The chargeback process is governed by precise guidelines; documentation requirements, deadlines, and chargeback codes. Before you submit your request, ensure you have a proper understanding of the requirements set forth by First Nations Bank of Canada and the credit card company.
MAINTAIN ACCURATE RECORDS
Confirm what the exact documentation guidelines are with your credit card company in terms of providing evidence. If your evidence does not conform with these requirements, then your chances of success are very low.
UNDERSTAND THE REASON CODES
There are a number of chargeback request codes that need to be submitted with each chargeback request. It is very important to ensure you have the correct code associated with your chargeback otherwise the request will be denied. Remember that you generally have one chance to issue a chargeback so you need to make sure your documentation and chargeback codes are 100% accurate.
Each chargeback dispute requires a letter explaining and detailing the request. Familiarise yourself with the language and tone used in these letters and investigate which letters provide the best chances of success.
UNDERSTAND THE REGULATIONS
Documentation requirements can vary from one organization to the other as the industry is not standardized. If your documentation and evidence do not comply with First Nations Bank of Canada or credit card company requirements, your chargeback request could be denied before it is even reviewed.
The chargeback process outlined above is a simplistic model of how the entire process works. There are many variables that apply to each individual case and it is of utmost importance to understand what needs to be presented to First Nations Bank of Canada and the rules and regulations that go with it.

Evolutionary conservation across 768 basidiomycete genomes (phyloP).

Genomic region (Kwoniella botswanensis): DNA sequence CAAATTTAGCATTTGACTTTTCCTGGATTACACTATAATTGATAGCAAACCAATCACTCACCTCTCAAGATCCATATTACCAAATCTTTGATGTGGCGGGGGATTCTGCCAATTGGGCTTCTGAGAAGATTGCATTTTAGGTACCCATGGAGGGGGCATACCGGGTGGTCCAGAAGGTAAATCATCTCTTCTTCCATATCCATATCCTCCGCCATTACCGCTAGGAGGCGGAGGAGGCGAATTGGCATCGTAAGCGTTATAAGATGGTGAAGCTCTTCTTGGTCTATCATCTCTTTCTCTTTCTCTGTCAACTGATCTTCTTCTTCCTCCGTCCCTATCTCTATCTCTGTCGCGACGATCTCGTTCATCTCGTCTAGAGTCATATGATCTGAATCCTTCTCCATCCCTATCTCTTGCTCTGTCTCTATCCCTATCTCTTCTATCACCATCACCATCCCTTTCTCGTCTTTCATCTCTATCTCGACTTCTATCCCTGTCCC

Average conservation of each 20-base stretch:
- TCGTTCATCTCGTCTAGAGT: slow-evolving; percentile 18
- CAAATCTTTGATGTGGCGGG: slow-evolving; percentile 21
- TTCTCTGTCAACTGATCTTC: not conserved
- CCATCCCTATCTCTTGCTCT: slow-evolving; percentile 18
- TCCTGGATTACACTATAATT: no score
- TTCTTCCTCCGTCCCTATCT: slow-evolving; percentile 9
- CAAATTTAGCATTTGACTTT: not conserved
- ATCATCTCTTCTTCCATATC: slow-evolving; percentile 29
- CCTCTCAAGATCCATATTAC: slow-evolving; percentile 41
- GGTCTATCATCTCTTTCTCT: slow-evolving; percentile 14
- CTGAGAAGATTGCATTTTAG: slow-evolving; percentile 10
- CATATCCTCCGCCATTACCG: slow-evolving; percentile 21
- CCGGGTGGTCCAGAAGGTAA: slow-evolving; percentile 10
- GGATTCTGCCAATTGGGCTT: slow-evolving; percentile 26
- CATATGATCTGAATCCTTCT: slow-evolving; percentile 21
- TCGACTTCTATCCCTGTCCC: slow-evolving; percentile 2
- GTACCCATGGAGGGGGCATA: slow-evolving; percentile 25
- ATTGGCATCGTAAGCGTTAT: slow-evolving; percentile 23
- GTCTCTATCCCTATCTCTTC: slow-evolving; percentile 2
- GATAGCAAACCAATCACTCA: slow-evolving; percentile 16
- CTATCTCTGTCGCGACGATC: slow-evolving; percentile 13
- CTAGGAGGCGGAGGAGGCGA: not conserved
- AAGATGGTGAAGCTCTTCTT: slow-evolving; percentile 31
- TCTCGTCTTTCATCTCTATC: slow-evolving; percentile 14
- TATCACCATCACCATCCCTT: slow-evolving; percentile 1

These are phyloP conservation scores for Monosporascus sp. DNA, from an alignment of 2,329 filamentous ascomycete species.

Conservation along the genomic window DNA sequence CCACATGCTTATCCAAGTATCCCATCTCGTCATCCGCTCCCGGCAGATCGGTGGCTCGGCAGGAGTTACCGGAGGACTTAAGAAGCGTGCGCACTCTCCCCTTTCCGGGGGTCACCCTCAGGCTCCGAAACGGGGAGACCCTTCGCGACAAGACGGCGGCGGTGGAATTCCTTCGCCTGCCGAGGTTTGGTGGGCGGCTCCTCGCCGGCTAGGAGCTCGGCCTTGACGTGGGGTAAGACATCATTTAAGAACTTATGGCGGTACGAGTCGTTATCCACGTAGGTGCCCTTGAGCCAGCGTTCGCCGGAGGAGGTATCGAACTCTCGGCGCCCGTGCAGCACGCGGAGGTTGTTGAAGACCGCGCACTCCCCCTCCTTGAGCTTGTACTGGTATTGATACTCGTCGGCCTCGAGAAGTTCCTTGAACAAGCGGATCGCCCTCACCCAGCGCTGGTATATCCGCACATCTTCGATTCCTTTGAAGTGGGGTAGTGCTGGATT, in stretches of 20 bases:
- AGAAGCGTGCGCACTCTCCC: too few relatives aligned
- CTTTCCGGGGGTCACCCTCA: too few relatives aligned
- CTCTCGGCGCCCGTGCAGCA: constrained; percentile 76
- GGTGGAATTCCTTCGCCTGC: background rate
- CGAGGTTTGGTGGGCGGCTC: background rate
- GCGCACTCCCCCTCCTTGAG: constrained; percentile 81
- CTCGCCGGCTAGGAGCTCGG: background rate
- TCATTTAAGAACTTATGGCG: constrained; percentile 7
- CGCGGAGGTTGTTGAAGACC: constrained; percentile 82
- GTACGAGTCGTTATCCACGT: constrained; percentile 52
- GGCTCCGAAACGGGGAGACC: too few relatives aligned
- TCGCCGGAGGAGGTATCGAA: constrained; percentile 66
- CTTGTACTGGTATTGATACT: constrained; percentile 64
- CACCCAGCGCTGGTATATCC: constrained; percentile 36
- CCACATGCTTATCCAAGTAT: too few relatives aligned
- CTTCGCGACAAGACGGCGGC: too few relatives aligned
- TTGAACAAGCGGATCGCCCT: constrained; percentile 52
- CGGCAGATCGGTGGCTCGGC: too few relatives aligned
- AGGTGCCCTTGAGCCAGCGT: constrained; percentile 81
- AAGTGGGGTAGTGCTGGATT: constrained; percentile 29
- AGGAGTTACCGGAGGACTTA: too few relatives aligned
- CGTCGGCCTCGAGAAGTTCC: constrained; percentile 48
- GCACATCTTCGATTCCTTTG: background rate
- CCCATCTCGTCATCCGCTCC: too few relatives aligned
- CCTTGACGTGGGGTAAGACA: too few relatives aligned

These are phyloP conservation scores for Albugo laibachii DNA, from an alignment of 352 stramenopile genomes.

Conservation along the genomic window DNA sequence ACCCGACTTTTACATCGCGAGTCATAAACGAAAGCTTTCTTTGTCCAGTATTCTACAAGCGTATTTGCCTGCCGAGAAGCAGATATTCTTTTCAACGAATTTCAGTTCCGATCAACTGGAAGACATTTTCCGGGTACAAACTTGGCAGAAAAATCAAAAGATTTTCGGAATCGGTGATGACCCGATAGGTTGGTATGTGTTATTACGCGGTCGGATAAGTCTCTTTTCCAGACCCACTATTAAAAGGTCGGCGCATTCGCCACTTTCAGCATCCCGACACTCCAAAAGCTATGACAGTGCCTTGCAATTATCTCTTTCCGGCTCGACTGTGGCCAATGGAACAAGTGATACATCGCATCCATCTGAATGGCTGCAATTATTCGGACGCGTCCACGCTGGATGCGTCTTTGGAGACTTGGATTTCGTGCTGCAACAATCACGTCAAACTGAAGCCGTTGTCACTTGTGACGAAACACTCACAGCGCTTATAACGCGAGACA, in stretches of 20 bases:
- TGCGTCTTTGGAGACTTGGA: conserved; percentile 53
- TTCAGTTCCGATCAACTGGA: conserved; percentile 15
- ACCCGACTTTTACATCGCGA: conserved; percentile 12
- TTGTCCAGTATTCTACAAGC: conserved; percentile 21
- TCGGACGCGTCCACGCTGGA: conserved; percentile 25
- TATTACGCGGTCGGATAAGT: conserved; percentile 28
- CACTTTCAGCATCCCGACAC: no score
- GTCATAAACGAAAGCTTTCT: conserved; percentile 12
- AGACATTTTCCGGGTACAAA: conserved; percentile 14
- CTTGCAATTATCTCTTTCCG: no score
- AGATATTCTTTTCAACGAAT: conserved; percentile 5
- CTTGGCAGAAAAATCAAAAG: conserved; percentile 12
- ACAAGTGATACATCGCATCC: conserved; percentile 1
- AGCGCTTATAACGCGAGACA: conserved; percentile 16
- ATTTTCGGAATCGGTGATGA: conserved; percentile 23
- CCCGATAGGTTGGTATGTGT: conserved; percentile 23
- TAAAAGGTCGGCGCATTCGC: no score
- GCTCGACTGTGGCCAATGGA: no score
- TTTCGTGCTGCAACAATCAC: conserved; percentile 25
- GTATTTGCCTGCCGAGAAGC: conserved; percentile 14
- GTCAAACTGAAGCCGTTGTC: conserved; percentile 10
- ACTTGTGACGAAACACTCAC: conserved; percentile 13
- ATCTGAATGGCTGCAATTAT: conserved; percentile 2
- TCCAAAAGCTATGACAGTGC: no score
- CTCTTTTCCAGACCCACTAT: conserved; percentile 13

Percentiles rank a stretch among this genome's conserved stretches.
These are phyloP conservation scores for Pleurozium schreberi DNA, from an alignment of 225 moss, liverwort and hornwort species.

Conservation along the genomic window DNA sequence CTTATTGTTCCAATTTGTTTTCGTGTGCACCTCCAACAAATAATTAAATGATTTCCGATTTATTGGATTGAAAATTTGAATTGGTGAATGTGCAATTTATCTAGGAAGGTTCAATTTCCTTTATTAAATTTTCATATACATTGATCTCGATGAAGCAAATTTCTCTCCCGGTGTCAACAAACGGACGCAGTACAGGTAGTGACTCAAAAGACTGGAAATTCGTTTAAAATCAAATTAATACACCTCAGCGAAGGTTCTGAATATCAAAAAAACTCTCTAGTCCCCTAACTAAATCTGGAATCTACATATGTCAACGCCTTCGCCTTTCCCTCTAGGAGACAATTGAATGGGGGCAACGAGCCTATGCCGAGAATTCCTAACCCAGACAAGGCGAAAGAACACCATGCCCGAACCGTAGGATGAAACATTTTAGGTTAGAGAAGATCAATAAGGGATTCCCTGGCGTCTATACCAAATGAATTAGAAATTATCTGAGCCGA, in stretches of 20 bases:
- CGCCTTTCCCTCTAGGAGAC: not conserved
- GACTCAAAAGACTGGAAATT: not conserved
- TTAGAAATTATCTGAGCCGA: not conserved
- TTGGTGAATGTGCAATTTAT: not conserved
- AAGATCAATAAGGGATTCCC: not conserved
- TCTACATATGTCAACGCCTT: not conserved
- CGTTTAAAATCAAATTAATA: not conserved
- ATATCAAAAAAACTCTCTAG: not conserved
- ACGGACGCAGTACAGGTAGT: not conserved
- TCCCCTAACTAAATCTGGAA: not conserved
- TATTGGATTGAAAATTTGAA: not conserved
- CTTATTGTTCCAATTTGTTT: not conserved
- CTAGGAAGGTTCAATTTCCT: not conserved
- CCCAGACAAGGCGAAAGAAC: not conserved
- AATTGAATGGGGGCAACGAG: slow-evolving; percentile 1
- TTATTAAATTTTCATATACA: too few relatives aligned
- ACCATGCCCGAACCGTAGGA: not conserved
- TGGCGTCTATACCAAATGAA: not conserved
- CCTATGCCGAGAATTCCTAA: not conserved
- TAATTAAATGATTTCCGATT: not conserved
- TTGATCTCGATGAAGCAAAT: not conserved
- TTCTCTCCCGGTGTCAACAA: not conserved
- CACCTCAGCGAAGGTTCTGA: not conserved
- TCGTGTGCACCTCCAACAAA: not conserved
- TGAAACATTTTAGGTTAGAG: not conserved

If you are dealing with a relatively large sum of money and want to improve your chance of success, it would be a good idea to consider hiring a professional firm that understands the chargeback process and has a proven track record of success.
We work very closely with a company called MyChargeBack that brings with it years of experience in dealing with chargeback disputes with hundreds of banks worldwide.
MyChargeBack will analyze your chargeback dispute and determine the most appropriate argument and evidence to present to First Nations Bank of Canada.
If you are in need of an effective and professional fund recovery solution, contact MyChargeBack today! Simply fill out the form below and we will contact you to discuss your case and provide the best possible solutions to recover your funds.